To introduce so dear a friend and so esteemed a colleague, I repair for help to five distinguished, tone-setting keynoters. Each of these keynoters touches themes that reflect the life and the theological mission of Charles E. Curran.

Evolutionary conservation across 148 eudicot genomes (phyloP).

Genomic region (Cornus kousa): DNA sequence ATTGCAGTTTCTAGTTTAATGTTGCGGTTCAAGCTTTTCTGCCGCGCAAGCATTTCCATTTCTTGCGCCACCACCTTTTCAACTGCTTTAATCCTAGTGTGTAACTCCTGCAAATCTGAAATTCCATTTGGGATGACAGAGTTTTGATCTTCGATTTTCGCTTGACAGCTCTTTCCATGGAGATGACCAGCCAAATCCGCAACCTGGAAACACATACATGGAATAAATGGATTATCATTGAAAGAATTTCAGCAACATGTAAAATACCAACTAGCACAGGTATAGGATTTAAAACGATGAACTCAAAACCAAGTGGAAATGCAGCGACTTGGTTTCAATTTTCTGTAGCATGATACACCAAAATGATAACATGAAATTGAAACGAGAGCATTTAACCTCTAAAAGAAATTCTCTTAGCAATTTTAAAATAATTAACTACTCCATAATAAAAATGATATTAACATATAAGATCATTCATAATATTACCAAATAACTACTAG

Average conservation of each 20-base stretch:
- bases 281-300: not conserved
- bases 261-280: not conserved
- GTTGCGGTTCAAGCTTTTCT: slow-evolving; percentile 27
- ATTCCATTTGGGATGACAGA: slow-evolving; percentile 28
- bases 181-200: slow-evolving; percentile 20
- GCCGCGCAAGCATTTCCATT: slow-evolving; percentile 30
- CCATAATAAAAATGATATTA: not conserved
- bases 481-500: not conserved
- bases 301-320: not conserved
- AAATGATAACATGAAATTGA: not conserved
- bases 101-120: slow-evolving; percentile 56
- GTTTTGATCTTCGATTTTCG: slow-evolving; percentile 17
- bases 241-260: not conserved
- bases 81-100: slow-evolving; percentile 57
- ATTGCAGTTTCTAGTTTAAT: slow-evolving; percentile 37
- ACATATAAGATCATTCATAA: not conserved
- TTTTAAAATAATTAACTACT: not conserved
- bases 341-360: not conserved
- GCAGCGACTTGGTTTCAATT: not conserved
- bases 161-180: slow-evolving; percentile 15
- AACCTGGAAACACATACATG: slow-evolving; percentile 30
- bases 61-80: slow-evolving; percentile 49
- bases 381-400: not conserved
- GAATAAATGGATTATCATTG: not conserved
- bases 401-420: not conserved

My first keynoter is Avery Cardinal Dulles, S.J. In his Presidential Address to the Catholic Theological Society of America he said that Vatican II “implicitly taught the legitimacy and even the value of dissent.” The council, said Dulles, conceded “that the ordinary magisterium of the Roman Pontiff had fallen into error, and had unjustly harmed the careers of loyal and able theologians.” He mentioned John Courtney Murray, Teilhard de Chardin, Henri de Lubac, and Yves Congar. He could surely add the name of Charles E. Curran. Dulles said that certain teachings of the hierarchy “seem to evade in a calculated way the findings of modern scholarship. They are drawn up without broad consultation with the theological community. Instead, a few carefully selected theologians are asked to defend a pre-established position….” Dulles aligned himself with those theologians who do not limit the term “magisterium” to the hierarchy. He spoke of “two magisteria—that of the pastors and that of the theologians.” These two magisteria are “complementary and mutually corrective.” The theological magisterium may critique the hierarchical magisterium.